|The New York Times report on China's mass detention of Muslims seems to have broken through Beijing's internet firewall ||DC floats Lamar-Mahomes as next Peyton-Brady |
The Great Firewall may have been breached.Beijing doubled down Monday after The New York Times published a report on over 400 leaked documents that provided a look into China's mass detention of Muslims in the Xinjiang region, though the government didn't dispute the authenticity of the documents."It is precisely because of a series of preventative counterterrorism and de-extremism measures taken in a timely manner that Xinjiang, which had been deeply plagued by terrorism, has not had a violent terrorist incident for three years," said Geng Shuang, a spokesman for China's Ministry of Foreign Affairs. Geng added that the Times took things out of context in an attempt to "smear and discredit China's antiterrorism and de-extremism capabilities."But aside from Geng's comments, the Times reports that Chinese state media said little else about the issue, which is not surprising given the sensitive nature of the issue. But there were signs that at least some aspects of the leak snuck past Beijing's internet firewall, which blocks access to the Times. One user on Chinese social media platform Weibo reportedly posted about Wang Yongzhi, an official cited in the report who initially helped implement China's harsh measure, but eventually ordered the release of more than 7,000 detention camp inmates before he was arrested. "History will not forget this person and this page of paper," the Weibo user wrote, indicating that the documents might have made their way through. Read more at The New York Times.More stories from theweek.com The potential lie that could actually destroy Trump The coming death of just about every rock legend Everyone will eventually turn on Trump. Even Steve Doocy.
| Ravens defensive coordinator Don "Wink" Martindale is looking forward to Sunday's showdown between Lamar Jackson and Patrick Mahomes, saying it could be sports' next great rivalry, a la Tom Brady and Peyton Manning or Muhammad Ali and Joe Frazier. |
Sierra Leone Local News
Sierra Leone Views and Opinions
Why U.S. Engagement Policy Is The Correct One
Invariably, when one thinks of the efficacy of a nationâ€™s military, the mindâ€™s eye is drawn to the ability of that country to deliver a \"warhead onto the forehead\" of their enemies. Indeed, owing to the Pentagonâ€™s slick packaging of the First Gulf War, modern conflict, in the American mind, became synonymous with high-tech toys, grainy videos of successful missile shots, and a quick resolution of hostilities.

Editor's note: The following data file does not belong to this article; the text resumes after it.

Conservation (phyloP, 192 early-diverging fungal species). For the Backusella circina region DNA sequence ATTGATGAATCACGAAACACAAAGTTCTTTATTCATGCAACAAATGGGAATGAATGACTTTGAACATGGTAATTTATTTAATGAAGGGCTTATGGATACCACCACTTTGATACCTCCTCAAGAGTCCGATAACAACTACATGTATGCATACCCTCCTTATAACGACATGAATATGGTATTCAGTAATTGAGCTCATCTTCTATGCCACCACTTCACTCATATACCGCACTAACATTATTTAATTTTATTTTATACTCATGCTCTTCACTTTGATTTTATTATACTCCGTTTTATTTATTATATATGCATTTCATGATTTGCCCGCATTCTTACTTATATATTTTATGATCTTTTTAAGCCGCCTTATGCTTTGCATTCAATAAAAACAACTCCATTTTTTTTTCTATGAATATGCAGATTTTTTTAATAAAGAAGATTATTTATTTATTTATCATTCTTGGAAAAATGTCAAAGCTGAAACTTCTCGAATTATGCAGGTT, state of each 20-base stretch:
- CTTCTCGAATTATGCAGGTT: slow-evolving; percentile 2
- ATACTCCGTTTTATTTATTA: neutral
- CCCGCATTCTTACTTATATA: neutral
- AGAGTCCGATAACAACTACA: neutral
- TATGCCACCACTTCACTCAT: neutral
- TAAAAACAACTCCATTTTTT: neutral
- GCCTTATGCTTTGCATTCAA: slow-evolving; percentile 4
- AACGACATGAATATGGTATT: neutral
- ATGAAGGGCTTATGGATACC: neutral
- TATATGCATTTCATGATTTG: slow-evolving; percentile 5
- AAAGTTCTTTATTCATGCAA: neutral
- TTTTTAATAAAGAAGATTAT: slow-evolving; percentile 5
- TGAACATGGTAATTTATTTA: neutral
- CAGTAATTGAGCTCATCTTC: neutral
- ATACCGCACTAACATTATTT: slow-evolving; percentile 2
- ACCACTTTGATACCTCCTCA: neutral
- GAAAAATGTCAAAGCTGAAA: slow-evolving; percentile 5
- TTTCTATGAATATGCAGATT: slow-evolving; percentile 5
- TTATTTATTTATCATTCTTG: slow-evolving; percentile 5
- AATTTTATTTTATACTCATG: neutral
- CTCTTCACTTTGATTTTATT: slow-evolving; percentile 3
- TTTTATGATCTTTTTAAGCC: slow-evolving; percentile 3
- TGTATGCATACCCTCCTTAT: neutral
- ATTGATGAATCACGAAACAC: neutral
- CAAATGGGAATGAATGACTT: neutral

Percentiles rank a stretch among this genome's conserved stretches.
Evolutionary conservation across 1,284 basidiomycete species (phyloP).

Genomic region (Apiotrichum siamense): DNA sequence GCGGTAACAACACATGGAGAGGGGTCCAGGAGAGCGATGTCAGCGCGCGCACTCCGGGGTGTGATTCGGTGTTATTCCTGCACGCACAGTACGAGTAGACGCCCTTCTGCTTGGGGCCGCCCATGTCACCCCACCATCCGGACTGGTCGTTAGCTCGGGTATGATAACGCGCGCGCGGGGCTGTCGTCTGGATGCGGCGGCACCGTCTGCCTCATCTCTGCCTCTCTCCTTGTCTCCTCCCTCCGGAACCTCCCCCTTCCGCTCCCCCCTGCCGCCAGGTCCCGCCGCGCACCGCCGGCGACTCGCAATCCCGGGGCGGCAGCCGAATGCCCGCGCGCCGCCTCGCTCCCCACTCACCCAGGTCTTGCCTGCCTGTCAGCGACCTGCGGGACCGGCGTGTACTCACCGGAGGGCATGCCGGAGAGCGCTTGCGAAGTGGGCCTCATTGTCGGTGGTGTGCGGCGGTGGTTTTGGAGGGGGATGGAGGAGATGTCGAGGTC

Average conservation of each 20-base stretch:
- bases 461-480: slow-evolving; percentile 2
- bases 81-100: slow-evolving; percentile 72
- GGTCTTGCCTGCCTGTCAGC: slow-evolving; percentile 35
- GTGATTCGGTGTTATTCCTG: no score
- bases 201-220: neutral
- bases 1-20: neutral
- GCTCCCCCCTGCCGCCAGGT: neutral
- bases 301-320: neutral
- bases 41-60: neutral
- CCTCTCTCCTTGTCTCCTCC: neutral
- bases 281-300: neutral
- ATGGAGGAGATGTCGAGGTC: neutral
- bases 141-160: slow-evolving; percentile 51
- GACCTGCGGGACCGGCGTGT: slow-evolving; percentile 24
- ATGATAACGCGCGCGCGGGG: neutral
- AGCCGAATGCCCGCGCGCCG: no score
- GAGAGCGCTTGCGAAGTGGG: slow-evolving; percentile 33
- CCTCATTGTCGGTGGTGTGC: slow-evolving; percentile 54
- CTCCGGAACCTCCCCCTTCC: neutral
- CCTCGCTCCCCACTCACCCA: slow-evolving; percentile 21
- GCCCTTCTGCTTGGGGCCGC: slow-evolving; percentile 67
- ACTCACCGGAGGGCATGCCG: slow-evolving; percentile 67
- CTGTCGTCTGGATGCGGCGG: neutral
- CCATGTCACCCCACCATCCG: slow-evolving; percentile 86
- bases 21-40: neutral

Living Wages Are A Global Problem
The recent protests for an increased minimum wage are part of a larger global protest. The purpose is the same for low wage earners all over the world; increase wages to match the cost of living, and allow workers to form unions if desired and needed. The global protest has gained media attention all over the world, but critics claim that is the only accomplishment the movement will have.
Ukraine: Not What It Seems
After tense days of fighting this week, people in Ukraine are mourning the dead and celebrating the removal of President Victor Yanukovych from power. The final struggle that began on February 18, was the bloodiest endured by the protesters of Euromaidan. By February 22 the fighting was over.
In a Five to Four Decision, Voting Just Got Harder
In a five to four decision along party lines, the Supreme Court ruled on the controversial Shelby County v. Holder case. The ruling, believed by many sets the nation back decades in Civil Rights, while others see it as the fault of Congress dropping the ball on updating the act when it should have years ago.
Coup Or Civil War In Egypt
The day after new protests erupted in Egypt the military in a show of support presented an ultimatum to Mohamed Morsi and the Muslim Brotherhood-led government. Morsi was to step down from power and meet all of the demands of the Egyptian people, or face being removed by the military on Wednesday. As the ultimatum deadline draws closer in Egypt, Morsi refuses to leave, insisting that parliamentary elections are needed before he should be removed, and that he doesn't have permission from the United States to remove himself from power. Most recently he stated he will pay with his life to preserve the sanctity of the ballot box.